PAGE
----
THE CHIEF purpose of President Reagan's European trip is to draw the democracies a little closer together, and that's the business that takes him to Spain. This brief visit is a gesture of some importance and represents two days well spent.

During the long years of geriatric fascism under Francisco Franco, Spain remained isolated from the rest of Western Europe. Its neighbors dealt uneasily with General Franco's Spain, and usually at arm's length. But with Franco's death a decade ago, the rest of Western Europe and the United States extended warm support to the new parliamentary government. Eventually it was invited into the two international organizations that have been the foundations of Western Europe's security and prosperity for the past generation. Spain joined NATO in 1982 and will enter the Common Market next January. Mr. Reagan's arrival in Madrid constituted a celebration of Spain's membership in good standing in the association of parliamentary democracies, with all the privileges attached thereto -- and, as Mr. Reagan will probably find the opportunity to remind his hosts, those privileges are not trivial. Portugal has followed a closely parallel path, and Mr. Reagan will make a similar visit there, for the same reason, before he leaves Europe.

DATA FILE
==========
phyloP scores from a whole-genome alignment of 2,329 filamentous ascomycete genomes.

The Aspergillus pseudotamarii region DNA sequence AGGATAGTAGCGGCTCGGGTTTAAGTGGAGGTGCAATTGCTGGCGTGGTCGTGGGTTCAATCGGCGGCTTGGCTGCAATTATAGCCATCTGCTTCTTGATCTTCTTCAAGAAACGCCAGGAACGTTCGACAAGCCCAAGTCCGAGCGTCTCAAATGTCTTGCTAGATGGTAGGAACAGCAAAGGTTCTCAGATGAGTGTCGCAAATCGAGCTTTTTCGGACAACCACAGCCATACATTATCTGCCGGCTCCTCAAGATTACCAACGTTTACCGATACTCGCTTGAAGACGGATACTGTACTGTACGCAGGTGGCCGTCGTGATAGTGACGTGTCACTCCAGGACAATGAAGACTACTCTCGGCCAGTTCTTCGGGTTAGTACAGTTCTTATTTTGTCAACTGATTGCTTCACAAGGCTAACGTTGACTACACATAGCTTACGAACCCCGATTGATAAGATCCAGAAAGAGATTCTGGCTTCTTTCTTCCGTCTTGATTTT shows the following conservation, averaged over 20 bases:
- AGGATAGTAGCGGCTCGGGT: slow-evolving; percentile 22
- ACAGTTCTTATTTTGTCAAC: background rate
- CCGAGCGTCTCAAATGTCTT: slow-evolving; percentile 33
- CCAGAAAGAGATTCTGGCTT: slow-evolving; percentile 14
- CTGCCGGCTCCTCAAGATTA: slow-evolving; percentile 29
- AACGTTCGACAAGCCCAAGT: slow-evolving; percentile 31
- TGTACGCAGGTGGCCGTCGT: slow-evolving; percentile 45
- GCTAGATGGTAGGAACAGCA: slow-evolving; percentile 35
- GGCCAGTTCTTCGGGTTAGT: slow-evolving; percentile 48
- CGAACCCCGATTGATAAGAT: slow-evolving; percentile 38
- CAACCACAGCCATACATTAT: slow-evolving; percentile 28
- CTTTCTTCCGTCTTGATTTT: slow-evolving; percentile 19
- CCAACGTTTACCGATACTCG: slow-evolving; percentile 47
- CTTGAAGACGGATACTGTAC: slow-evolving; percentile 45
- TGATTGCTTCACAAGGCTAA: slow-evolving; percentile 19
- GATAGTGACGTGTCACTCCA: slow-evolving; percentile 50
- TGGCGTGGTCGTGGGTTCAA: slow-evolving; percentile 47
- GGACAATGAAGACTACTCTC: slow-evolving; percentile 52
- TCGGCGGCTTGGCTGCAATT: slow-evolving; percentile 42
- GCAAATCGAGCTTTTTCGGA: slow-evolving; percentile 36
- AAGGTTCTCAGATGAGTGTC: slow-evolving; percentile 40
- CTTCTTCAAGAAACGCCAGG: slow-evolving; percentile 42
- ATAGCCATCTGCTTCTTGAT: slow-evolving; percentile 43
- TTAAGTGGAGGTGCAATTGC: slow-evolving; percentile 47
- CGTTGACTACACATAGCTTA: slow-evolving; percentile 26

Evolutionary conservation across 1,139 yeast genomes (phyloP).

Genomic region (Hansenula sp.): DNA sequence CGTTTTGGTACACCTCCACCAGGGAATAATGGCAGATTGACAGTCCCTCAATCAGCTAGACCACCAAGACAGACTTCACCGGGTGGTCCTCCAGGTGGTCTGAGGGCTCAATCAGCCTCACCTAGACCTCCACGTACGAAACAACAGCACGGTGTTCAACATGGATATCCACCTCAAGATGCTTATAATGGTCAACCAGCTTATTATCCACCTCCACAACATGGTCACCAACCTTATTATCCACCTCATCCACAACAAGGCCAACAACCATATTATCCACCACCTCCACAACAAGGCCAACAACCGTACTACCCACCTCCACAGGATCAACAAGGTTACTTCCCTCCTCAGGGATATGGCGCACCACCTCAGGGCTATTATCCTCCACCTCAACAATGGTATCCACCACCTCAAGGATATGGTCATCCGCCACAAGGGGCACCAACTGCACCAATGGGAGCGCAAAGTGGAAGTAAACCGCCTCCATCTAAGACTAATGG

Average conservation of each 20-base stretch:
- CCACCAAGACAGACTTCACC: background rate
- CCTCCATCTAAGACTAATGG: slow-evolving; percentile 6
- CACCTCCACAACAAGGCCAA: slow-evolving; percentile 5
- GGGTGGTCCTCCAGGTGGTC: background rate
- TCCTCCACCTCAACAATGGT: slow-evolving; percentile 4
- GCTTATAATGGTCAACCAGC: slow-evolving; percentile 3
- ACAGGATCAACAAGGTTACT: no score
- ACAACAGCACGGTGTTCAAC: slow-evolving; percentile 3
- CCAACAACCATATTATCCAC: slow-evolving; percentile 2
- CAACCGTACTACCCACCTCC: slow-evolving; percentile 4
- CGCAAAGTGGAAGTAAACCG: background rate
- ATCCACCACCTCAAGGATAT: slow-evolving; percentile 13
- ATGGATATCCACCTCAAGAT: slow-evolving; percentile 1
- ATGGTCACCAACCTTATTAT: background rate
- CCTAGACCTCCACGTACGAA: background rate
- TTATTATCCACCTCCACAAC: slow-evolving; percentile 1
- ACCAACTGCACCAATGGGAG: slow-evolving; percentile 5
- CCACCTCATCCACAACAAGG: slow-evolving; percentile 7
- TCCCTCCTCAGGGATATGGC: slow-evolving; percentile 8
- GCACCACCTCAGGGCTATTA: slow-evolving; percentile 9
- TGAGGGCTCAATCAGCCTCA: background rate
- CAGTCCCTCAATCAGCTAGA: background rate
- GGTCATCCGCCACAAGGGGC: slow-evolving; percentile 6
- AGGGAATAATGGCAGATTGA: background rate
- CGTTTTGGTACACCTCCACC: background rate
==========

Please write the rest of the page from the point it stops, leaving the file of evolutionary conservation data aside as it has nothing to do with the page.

For some Spaniards, the case for joining the Western military alliance has never been persuasive. The size of the American military presence in Spain also has been a irritant for some time. Prime Minister Felipe Gonzalez and his Socialist Workers' Party have promised to hold a referendum on Spain's membership in NATO. Although Mr. Gonzalez favors staying in, recent polls suggest that most voters oppose it.

Mr. Reagan isn't likely to attempt much in the way of public persuasion, since he needs to avoid any impression of exerting pressure on his hosts. But his presence is a calculated reminder that, in a dangerous world, it is better to have reliable friends than not. Perhaps it will turn out that the size of the American forces assigned to the four Spanish bases can be negotiated downward, as an indication of American responsiveness on a sensitive point.

There's a nice symbolism to Mr. Reagan's schedule for the next few days. He is to leave Madrid to address the European Parliament -- the Common Market's elected legislature -- before going on to Portugal. The itinerary delicately traces the line between the recent political evolution of the Iberian countries and the democratic traditions represented in the European Community that they are now joining. That's a useful connection for an American president to draw.